At the age of seven, Alexis accompanied her grandparents on a road trip to the western United States. Along the way, her grandfather enthusiastically explained the physical properties and causes of many of the iconic geographical features they encountered: Yellowstone Park’s Old Faithful Geyser, the Grand Canyon, and the majestic giant rock formations of the West. 

“I’ve been looking at the world differently ever since,” confessed Alexis. “A lot of science isn't necessarily the lab work. It isn't necessarily the textbooks or the formulas. It's just looking at the world around you, breaking it down into little pieces and finding out how each piece interacts with the other, to form a functional, giant system.”

Today, Alexis is passionate about spreading that enthusiasm to others. She has even started a campaign called “Inventing 101,” a movement to have classes on invention offered as electives at middle schools across the country.

“Inventing isn’t something just for the Edisons and Teslas; it’s something that everybody can do. There is so much untapped potential in this country because people don’t think of themselves as inventors. If they did, we would see a lot more people out there with their inventions making the world a better place.”

In addition to the travois, Alexis has a pending patent application on an invention to help firefighters deliver breathing masks to occupants trapped in smoke-filled buildings. While her initial inventions tended to be “low tech,” Alexis said she has begun to focus on higher-tech innovations, delving into the world of ion engines and rail guns.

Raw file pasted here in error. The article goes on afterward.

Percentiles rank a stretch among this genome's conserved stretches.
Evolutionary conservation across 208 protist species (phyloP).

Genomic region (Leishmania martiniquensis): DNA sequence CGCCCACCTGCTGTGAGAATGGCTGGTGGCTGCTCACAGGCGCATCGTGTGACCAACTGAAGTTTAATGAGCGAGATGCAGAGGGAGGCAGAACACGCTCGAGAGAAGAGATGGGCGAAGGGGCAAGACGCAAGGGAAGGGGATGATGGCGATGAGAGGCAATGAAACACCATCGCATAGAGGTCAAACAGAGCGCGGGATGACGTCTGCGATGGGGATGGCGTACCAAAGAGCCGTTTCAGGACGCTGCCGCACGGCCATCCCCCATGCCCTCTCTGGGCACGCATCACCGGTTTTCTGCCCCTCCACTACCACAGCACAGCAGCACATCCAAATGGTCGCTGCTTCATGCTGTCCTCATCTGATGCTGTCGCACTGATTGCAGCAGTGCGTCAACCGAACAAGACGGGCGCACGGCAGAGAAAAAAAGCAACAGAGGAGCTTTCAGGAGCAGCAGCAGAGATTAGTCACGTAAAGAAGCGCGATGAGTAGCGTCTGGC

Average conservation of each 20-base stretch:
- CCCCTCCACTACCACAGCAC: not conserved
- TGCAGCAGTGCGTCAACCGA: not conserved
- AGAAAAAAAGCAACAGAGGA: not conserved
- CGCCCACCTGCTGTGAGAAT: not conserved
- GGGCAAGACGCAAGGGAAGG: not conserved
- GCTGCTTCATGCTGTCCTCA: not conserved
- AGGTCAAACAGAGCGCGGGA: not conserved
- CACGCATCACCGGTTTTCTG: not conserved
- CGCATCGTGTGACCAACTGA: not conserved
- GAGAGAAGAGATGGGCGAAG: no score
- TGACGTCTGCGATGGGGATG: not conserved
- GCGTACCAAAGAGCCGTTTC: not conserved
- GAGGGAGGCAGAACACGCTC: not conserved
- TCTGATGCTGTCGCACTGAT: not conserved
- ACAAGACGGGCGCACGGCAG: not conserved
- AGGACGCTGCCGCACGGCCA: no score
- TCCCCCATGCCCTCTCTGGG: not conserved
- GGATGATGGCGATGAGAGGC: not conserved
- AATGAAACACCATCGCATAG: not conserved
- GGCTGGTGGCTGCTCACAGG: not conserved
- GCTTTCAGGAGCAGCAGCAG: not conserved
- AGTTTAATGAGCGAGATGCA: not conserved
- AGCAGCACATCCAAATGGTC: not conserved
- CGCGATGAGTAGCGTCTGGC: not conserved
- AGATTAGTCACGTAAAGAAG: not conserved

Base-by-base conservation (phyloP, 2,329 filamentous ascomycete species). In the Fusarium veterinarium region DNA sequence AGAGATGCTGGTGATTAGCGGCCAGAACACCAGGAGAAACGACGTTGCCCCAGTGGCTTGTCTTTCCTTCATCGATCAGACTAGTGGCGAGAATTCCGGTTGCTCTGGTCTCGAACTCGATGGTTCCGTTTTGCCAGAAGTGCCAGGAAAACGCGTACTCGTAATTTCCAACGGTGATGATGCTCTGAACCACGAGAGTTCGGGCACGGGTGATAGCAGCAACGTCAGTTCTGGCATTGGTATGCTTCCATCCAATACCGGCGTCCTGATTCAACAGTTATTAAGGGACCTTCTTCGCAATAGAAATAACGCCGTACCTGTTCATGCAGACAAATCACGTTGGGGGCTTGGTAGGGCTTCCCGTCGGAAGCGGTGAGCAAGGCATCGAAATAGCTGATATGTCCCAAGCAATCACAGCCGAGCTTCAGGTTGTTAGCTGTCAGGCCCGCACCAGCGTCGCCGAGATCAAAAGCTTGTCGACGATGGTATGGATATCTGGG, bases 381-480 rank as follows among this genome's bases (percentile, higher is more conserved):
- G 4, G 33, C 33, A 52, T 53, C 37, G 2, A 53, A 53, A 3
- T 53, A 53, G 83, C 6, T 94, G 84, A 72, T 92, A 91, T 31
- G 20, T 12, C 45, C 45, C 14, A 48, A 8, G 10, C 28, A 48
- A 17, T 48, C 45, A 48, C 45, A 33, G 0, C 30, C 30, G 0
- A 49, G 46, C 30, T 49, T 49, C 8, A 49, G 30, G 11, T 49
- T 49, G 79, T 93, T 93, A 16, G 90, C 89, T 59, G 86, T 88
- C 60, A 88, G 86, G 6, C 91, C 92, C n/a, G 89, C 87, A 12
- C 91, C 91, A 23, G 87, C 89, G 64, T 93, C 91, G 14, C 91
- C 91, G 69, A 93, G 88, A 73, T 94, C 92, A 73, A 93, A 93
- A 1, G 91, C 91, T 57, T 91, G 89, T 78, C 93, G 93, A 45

When she isn’t busy thinking about new technologies and life-saving devices, Alexis speaks frequently on the subject of invention to audiences. She is adamant that anybody can be an inventor.

“Without human inventiveness, we never would have had the Stone Age. And without the Stone Age, nothing else would have happened. Any time something is standing in our way, it's human nature to try to find a way around it. Often the way around it is, in fact, an invention.”

More recently, Alexis traveled to Washington, D.C., to participate in the Smithsonian-USPTO Innovation Family Festival on May 2, 2015, at the Smithsonian American Art Museum. While explaining the travois to attendees, she shared her passion for problem solving and innovation with crowds consisting mostly of younger children whom, it is hoped, were inspired and instilled with the same sense of curiosity that has already served Alexis well. And for those youngsters who may even one day decide to follow in her footsteps, Alexis has a simple piece of advice:

“First, just try picking up and looking at a problem from a slightly different perspective.”

You can read more about Alexis Lewis on her website at www.alexislewisinventor.me. There, you will find more information about her Inventing 101 campaign and be able to watch her presentation at a TEDx event at the University of North Carolina. Alexis was previously known as “Chase.” Since January 2015, she has identified as a female.